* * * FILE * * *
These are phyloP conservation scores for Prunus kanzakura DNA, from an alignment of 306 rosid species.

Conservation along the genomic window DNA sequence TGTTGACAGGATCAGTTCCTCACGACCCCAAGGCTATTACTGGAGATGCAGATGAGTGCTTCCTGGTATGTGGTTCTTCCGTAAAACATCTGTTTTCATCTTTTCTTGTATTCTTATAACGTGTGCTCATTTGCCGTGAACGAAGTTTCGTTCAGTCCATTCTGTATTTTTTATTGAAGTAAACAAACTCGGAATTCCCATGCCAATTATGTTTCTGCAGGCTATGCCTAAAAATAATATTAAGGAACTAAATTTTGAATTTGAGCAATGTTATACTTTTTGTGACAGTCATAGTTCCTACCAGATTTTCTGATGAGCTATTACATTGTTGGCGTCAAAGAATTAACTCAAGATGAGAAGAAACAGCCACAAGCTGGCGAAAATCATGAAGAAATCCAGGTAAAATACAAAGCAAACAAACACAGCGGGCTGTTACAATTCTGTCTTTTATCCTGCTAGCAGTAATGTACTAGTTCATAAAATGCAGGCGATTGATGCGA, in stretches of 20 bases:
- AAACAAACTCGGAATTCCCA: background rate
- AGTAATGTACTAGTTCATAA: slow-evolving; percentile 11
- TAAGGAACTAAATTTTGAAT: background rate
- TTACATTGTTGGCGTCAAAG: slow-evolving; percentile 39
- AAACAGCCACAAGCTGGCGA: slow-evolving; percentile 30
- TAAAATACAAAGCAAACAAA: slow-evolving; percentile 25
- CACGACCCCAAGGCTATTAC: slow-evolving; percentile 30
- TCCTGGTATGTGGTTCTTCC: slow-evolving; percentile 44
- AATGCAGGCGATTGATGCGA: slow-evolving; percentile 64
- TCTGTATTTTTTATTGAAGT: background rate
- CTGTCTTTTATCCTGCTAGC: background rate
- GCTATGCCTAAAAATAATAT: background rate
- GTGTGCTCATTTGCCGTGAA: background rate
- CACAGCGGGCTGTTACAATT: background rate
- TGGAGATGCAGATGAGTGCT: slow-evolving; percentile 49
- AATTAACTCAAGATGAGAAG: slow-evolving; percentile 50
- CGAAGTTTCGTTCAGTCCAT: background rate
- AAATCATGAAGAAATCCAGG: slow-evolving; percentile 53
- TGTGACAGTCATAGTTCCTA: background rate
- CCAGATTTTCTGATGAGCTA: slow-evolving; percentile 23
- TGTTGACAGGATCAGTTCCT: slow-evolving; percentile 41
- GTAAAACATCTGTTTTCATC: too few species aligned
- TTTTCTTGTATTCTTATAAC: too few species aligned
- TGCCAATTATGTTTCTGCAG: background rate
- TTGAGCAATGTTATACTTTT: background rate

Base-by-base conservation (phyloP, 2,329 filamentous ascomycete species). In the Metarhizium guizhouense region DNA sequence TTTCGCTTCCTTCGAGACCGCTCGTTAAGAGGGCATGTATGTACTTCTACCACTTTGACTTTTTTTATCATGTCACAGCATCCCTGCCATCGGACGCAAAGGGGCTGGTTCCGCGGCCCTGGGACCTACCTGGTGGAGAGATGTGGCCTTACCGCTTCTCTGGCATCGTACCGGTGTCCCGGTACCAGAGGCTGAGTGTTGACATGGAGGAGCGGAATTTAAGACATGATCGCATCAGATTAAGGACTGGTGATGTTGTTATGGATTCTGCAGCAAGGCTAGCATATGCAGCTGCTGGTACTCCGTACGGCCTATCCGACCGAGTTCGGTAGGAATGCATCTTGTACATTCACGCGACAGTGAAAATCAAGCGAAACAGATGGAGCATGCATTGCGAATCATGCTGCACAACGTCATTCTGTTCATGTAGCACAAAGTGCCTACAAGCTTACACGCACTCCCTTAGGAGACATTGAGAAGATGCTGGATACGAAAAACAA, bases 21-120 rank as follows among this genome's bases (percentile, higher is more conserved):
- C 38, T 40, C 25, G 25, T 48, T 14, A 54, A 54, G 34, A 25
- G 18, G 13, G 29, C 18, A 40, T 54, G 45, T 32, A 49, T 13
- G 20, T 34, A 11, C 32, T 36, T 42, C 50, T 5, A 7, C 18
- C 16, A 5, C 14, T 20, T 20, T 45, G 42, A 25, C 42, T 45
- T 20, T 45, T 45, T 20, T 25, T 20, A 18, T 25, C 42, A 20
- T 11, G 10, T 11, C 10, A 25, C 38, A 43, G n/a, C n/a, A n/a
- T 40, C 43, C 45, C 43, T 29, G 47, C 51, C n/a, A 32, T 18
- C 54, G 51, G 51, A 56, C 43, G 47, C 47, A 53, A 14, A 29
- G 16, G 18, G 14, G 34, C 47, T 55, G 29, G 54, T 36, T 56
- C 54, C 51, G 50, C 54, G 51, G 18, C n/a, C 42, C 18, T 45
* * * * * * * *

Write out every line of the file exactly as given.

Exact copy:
These are phyloP conservation scores for Prunus kanzakura DNA, from an alignment of 306 rosid species.

Conservation along the genomic window DNA sequence TGTTGACAGGATCAGTTCCTCACGACCCCAAGGCTATTACTGGAGATGCAGATGAGTGCTTCCTGGTATGTGGTTCTTCCGTAAAACATCTGTTTTCATCTTTTCTTGTATTCTTATAACGTGTGCTCATTTGCCGTGAACGAAGTTTCGTTCAGTCCATTCTGTATTTTTTATTGAAGTAAACAAACTCGGAATTCCCATGCCAATTATGTTTCTGCAGGCTATGCCTAAAAATAATATTAAGGAACTAAATTTTGAATTTGAGCAATGTTATACTTTTTGTGACAGTCATAGTTCCTACCAGATTTTCTGATGAGCTATTACATTGTTGGCGTCAAAGAATTAACTCAAGATGAGAAGAAACAGCCACAAGCTGGCGAAAATCATGAAGAAATCCAGGTAAAATACAAAGCAAACAAACACAGCGGGCTGTTACAATTCTGTCTTTTATCCTGCTAGCAGTAATGTACTAGTTCATAAAATGCAGGCGATTGATGCGA, in stretches of 20 bases:
- AAACAAACTCGGAATTCCCA: background rate
- AGTAATGTACTAGTTCATAA: slow-evolving; percentile 11
- TAAGGAACTAAATTTTGAAT: background rate
- TTACATTGTTGGCGTCAAAG: slow-evolving; percentile 39
- AAACAGCCACAAGCTGGCGA: slow-evolving; percentile 30
- TAAAATACAAAGCAAACAAA: slow-evolving; percentile 25
- CACGACCCCAAGGCTATTAC: slow-evolving; percentile 30
- TCCTGGTATGTGGTTCTTCC: slow-evolving; percentile 44
- AATGCAGGCGATTGATGCGA: slow-evolving; percentile 64
- TCTGTATTTTTTATTGAAGT: background rate
- CTGTCTTTTATCCTGCTAGC: background rate
- GCTATGCCTAAAAATAATAT: background rate
- GTGTGCTCATTTGCCGTGAA: background rate
- CACAGCGGGCTGTTACAATT: background rate
- TGGAGATGCAGATGAGTGCT: slow-evolving; percentile 49
- AATTAACTCAAGATGAGAAG: slow-evolving; percentile 50
- CGAAGTTTCGTTCAGTCCAT: background rate
- AAATCATGAAGAAATCCAGG: slow-evolving; percentile 53
- TGTGACAGTCATAGTTCCTA: background rate
- CCAGATTTTCTGATGAGCTA: slow-evolving; percentile 23
- TGTTGACAGGATCAGTTCCT: slow-evolving; percentile 41
- GTAAAACATCTGTTTTCATC: too few species aligned
- TTTTCTTGTATTCTTATAAC: too few species aligned
- TGCCAATTATGTTTCTGCAG: background rate
- TTGAGCAATGTTATACTTTT: background rate

Base-by-base conservation (phyloP, 2,329 filamentous ascomycete species). In the Metarhizium guizhouense region DNA sequence TTTCGCTTCCTTCGAGACCGCTCGTTAAGAGGGCATGTATGTACTTCTACCACTTTGACTTTTTTTATCATGTCACAGCATCCCTGCCATCGGACGCAAAGGGGCTGGTTCCGCGGCCCTGGGACCTACCTGGTGGAGAGATGTGGCCTTACCGCTTCTCTGGCATCGTACCGGTGTCCCGGTACCAGAGGCTGAGTGTTGACATGGAGGAGCGGAATTTAAGACATGATCGCATCAGATTAAGGACTGGTGATGTTGTTATGGATTCTGCAGCAAGGCTAGCATATGCAGCTGCTGGTACTCCGTACGGCCTATCCGACCGAGTTCGGTAGGAATGCATCTTGTACATTCACGCGACAGTGAAAATCAAGCGAAACAGATGGAGCATGCATTGCGAATCATGCTGCACAACGTCATTCTGTTCATGTAGCACAAAGTGCCTACAAGCTTACACGCACTCCCTTAGGAGACATTGAGAAGATGCTGGATACGAAAAACAA, bases 21-120 rank as follows among this genome's bases (percentile, higher is more conserved):
- C 38, T 40, C 25, G 25, T 48, T 14, A 54, A 54, G 34, A 25
- G 18, G 13, G 29, C 18, A 40, T 54, G 45, T 32, A 49, T 13
- G 20, T 34, A 11, C 32, T 36, T 42, C 50, T 5, A 7, C 18
- C 16, A 5, C 14, T 20, T 20, T 45, G 42, A 25, C 42, T 45
- T 20, T 45, T 45, T 20, T 25, T 20, A 18, T 25, C 42, A 20
- T 11, G 10, T 11, C 10, A 25, C 38, A 43, G n/a, C n/a, A n/a
- T 40, C 43, C 45, C 43, T 29, G 47, C 51, C n/a, A 32, T 18
- C 54, G 51, G 51, A 56, C 43, G 47, C 47, A 53, A 14, A 29
- G 16, G 18, G 14, G 34, C 47, T 55, G 29, G 54, T 36, T 56
- C 54, C 51, G 50, C 54, G 51, G 18, C n/a, C 42, C 18, T 45